3Roll a rolling pin over the seeds. Now, you can begin the process of removing the hard exterior shells from the pumpkin. These shells are non-toxic, so it's safe to leave them on, but many people prefer the softer seeds within. To start, spread the seeds out on a hard surface, like a counter top or cutting board.

Try to spread the seeds out evenly, so there's little overlap between seeds.

Take a rolling pin. Gently roll the pin over the seeds, using enough force to produce light cracks in the shell.

Do not use too much force here. You do not want to damage the soft seeds within. Just roll hard enough to lightly fracture the surface of the shells.

4Boil the seeds in water for about 5 minutes. Boil a pot of water big enough to hold all your pumpkin seeds. Take your seeds and pour them into the water. The boiling process should cause the shells to gradually fall off.

Keep an eye on the seeds as they boil and remove the seeds from the heat once most of the shells have shed. You'll notice the shells have slipped off of the seeds and are floating in the water or congregated at the bottom of the pan.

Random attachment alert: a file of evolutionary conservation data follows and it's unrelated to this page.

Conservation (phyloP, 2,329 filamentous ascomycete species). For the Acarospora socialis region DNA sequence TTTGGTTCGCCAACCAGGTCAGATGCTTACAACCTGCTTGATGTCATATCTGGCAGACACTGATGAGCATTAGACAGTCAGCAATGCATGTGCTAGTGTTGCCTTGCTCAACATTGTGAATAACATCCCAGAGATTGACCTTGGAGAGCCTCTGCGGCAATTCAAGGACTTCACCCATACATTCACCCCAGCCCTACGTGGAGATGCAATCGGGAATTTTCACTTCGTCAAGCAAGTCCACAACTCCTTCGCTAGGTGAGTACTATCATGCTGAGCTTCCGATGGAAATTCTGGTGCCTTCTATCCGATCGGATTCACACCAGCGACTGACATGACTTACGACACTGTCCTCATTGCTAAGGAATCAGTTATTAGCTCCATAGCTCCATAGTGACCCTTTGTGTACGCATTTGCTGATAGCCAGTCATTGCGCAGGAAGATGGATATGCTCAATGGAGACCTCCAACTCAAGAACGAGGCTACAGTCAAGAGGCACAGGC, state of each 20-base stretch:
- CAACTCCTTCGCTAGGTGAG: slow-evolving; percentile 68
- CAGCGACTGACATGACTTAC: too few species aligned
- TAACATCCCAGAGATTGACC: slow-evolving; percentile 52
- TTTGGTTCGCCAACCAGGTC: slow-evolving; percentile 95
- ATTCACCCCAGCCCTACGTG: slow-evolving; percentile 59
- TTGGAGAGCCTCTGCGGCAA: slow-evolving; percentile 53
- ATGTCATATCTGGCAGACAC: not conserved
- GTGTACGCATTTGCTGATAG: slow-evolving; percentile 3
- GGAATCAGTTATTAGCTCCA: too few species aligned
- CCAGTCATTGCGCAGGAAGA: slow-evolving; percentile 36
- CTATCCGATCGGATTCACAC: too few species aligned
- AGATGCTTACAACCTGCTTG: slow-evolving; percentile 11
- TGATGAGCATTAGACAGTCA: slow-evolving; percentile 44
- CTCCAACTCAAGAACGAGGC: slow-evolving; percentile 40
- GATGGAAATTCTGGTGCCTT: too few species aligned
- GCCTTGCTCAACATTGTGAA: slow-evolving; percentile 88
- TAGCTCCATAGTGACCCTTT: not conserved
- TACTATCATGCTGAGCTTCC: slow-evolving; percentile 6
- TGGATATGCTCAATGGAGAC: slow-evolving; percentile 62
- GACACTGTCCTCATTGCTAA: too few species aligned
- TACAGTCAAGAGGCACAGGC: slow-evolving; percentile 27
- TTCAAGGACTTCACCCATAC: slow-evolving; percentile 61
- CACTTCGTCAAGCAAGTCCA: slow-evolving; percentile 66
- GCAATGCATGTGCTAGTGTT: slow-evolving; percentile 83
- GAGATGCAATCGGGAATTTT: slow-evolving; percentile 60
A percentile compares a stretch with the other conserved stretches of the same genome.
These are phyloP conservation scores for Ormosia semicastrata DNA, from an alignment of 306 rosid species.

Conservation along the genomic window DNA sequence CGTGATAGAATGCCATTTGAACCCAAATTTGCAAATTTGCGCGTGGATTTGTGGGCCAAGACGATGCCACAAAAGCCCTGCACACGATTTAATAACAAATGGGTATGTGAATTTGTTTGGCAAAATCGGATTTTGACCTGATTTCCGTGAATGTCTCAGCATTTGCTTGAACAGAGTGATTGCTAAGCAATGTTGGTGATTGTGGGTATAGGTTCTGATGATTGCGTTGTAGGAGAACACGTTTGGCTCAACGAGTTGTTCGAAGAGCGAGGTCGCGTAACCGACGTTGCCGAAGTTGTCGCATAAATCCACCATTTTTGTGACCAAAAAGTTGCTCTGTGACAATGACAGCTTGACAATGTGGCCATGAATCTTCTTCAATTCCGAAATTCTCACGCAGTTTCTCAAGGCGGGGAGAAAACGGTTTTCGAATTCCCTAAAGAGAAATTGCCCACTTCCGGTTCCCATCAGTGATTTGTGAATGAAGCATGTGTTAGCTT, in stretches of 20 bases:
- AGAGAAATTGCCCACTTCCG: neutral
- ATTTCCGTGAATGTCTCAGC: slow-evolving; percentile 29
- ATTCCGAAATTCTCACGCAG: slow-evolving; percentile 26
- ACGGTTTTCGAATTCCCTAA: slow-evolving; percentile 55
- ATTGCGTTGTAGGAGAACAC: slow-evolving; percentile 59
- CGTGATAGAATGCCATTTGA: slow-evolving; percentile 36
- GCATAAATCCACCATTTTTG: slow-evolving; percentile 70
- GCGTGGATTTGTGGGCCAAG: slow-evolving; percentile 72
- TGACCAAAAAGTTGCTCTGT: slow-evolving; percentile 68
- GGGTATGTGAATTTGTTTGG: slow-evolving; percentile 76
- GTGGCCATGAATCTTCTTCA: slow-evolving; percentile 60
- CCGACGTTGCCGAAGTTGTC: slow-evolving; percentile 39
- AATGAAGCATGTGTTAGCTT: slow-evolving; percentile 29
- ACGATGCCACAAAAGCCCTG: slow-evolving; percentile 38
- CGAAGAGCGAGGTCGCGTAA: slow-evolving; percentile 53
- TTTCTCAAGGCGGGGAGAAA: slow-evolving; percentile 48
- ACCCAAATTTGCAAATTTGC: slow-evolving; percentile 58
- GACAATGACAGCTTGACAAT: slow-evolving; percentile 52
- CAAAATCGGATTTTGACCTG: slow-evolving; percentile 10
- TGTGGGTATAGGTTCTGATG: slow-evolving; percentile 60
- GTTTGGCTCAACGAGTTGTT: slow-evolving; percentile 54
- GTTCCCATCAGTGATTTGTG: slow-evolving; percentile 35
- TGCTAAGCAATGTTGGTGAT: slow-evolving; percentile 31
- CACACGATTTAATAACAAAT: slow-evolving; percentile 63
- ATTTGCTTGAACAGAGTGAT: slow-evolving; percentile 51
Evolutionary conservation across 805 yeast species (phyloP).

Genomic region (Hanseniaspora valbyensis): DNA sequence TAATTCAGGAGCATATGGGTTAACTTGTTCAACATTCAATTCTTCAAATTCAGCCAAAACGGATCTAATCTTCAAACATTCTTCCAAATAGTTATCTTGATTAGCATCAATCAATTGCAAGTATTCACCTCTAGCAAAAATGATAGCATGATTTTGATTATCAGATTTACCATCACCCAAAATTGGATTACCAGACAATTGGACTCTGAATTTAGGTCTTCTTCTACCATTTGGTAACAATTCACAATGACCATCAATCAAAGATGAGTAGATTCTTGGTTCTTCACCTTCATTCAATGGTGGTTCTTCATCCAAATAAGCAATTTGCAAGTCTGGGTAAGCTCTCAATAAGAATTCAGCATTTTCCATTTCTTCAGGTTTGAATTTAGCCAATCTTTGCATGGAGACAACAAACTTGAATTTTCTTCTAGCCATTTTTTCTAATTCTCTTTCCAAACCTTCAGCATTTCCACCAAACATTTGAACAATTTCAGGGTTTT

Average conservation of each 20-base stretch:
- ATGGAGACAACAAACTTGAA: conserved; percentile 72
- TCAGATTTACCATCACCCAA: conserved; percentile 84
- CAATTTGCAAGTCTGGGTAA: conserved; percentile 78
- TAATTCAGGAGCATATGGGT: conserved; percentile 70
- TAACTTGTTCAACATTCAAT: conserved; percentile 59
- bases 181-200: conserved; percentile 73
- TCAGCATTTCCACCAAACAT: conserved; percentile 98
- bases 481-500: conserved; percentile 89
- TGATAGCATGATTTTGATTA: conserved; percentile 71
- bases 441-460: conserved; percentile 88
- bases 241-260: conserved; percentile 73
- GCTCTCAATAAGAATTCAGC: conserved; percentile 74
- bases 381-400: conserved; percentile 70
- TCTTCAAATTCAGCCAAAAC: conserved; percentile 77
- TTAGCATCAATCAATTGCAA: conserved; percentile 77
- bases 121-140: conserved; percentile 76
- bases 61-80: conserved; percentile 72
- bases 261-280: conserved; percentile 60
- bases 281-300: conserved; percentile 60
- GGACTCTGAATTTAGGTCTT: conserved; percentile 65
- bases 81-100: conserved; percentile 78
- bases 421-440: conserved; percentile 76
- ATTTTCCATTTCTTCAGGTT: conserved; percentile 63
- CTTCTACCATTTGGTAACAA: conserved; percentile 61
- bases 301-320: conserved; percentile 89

This process generally takes around 5 minutes, but it may take slightly more or less depending on how many seeds you're boiling. Less seeds may be ready in a couple of minutes, while more seeds may take closer to 10 minutes for the shells to shed.

5Remove the seeds and let them cool. Once the shells are gone, remove the seeds from the heat. Strain them over the sink, using a sifter or strainer, and then set them out to dry.

You can set the seeds over tray or countertop covered in paper towel to absorb the water.

If there are any small bits of shell left on the seeds, you can pick these bits off using your fingers once the seeds are dry to the touch. Make sure to wash your hands first.